As the United Kingdom experiences an energy supply crisis, Qatar is approaching current uncertainties as opportunities to boost bilateral relations. Yet as media highlights the potential for Doha to become a “supplier of last resort” for London, differences in liquified natural gas (LNG) markets and market control inevitably cloud this conclusion. Rather, the impacts of Europe’s energy crisis are more likely to bring the British and Qatari governments closer because of coinciding state interests.
The UK energy problem and Qatari gas diplomacy
The British energy situation today explains why the UK would reach out to Qatar. Natural gas accounts for roughly 40% of UK electricity generation and heats most homes. But domestic output has drastically decreased in recent years and could fall by more than a third by 2030. Worse, Britain can only store LNG for a few days given storage constraints.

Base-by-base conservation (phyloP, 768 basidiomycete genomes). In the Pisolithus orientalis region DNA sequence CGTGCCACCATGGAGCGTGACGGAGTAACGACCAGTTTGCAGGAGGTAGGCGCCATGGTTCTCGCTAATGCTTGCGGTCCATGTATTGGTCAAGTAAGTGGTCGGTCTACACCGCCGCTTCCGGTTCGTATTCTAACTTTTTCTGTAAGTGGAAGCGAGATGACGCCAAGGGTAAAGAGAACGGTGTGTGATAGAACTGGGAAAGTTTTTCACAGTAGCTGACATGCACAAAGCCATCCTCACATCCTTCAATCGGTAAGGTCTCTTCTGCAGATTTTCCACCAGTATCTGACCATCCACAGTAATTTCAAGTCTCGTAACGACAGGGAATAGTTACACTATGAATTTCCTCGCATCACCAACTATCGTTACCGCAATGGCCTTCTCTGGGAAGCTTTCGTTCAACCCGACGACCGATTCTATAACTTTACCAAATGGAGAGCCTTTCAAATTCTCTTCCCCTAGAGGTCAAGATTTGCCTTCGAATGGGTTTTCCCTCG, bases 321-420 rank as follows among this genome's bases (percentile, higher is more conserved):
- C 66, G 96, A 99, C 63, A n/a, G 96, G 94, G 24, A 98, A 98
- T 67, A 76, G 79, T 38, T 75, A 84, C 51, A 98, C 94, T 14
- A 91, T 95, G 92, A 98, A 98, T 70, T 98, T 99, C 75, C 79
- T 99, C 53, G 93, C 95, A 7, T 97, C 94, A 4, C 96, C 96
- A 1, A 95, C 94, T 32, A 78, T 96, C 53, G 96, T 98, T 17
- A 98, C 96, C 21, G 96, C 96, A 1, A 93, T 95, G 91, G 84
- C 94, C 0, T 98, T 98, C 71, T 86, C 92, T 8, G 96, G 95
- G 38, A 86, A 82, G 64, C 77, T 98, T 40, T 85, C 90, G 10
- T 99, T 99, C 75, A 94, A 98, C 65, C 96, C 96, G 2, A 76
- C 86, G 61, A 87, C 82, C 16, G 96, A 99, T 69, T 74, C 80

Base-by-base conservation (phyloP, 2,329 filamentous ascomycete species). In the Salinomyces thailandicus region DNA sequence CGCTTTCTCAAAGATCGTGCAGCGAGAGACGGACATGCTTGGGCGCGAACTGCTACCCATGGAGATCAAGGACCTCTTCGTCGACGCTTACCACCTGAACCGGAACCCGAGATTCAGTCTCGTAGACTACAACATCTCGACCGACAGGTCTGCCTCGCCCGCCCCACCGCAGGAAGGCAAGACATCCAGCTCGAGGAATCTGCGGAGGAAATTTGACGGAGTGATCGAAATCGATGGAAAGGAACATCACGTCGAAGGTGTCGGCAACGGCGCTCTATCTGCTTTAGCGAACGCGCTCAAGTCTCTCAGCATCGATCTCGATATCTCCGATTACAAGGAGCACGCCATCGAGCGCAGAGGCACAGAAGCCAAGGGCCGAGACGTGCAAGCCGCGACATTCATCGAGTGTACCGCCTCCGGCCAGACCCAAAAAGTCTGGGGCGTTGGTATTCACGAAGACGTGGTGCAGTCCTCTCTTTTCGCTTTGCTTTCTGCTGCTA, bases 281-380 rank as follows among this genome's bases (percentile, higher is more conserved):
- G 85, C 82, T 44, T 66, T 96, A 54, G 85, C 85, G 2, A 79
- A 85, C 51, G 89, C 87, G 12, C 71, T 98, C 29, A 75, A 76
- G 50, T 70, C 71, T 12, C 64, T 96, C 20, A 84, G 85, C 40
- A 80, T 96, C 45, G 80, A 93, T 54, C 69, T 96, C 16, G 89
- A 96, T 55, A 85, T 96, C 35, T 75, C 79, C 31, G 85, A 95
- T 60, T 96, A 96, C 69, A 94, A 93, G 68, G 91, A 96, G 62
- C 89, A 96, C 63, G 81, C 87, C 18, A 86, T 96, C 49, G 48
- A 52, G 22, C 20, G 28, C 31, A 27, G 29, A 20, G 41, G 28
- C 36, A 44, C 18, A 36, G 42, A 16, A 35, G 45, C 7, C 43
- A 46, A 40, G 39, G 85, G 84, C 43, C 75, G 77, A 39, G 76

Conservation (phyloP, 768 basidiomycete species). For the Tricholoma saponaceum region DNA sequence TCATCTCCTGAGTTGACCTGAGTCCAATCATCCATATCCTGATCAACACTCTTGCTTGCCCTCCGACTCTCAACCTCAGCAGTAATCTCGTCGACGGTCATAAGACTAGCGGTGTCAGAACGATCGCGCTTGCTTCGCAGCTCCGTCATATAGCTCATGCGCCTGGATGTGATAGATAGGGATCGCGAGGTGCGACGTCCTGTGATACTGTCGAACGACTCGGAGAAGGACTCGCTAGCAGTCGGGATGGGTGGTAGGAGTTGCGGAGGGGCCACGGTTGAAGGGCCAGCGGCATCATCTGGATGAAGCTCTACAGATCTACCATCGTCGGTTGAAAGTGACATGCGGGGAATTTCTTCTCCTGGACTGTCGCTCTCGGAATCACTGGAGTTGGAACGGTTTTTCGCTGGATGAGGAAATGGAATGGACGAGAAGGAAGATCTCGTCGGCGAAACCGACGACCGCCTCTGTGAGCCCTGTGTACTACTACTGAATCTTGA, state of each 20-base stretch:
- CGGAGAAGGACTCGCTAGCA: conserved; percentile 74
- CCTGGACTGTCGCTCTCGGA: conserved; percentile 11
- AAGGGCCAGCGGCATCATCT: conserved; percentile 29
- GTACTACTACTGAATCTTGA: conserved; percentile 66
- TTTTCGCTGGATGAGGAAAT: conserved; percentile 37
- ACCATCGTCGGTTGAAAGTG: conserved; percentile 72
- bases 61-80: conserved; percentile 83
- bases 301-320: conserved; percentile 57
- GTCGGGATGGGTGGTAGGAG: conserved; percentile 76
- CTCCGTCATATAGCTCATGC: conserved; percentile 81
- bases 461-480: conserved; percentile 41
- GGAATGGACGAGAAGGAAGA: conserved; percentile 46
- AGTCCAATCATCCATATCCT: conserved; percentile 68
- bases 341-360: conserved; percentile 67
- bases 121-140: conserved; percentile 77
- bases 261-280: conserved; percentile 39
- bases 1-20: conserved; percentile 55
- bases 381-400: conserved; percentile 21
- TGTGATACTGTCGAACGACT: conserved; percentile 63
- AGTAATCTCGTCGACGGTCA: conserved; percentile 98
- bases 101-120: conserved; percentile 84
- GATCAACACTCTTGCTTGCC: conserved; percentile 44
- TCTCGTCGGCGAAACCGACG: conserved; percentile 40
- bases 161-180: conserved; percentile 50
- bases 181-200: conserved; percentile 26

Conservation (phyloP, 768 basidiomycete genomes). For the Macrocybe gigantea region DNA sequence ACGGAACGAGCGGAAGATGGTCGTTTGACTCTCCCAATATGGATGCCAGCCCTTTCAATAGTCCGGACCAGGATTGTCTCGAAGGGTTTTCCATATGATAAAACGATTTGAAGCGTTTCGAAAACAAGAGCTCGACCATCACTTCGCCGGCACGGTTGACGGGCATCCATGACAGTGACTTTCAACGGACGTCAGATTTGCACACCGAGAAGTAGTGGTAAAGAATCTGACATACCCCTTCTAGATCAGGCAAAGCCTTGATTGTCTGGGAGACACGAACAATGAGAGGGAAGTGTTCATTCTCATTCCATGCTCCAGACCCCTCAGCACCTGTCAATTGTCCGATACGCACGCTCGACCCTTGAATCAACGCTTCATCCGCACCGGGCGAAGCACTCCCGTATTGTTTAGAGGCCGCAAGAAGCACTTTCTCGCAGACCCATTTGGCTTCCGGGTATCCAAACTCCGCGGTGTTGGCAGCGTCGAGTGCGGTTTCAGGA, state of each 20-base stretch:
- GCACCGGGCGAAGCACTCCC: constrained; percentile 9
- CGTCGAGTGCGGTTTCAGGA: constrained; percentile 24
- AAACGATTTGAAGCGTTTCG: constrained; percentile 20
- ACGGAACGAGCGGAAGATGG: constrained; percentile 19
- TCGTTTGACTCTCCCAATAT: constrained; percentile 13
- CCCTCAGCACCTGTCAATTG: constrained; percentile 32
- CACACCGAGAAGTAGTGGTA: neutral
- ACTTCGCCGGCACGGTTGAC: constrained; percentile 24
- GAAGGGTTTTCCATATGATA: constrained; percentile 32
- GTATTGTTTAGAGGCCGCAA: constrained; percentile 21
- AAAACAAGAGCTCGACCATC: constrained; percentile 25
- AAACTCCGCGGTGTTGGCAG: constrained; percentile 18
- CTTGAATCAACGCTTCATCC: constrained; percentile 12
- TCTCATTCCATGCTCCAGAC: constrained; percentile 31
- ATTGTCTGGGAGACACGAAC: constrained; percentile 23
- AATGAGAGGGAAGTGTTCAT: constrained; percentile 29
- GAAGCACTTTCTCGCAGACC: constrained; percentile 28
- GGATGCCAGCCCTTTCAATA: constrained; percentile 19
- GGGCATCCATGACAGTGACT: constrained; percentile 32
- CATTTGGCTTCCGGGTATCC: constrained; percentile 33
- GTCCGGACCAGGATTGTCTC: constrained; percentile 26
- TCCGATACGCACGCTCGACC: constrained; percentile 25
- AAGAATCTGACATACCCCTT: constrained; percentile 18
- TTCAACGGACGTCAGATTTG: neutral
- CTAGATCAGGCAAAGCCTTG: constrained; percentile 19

As a result, natural gas prices have surged while UK imports now meet half of all domestic demand. For instance, month-ahead LNG prices were projected to be 363% higher than last year as the December National Balancing Point (NBP), commonly referenced for the British gas spot price, hit 191.50 pence/thermal units (therm). This was equivalent to 25.83 USD/Metric Million British Thermal Unit...
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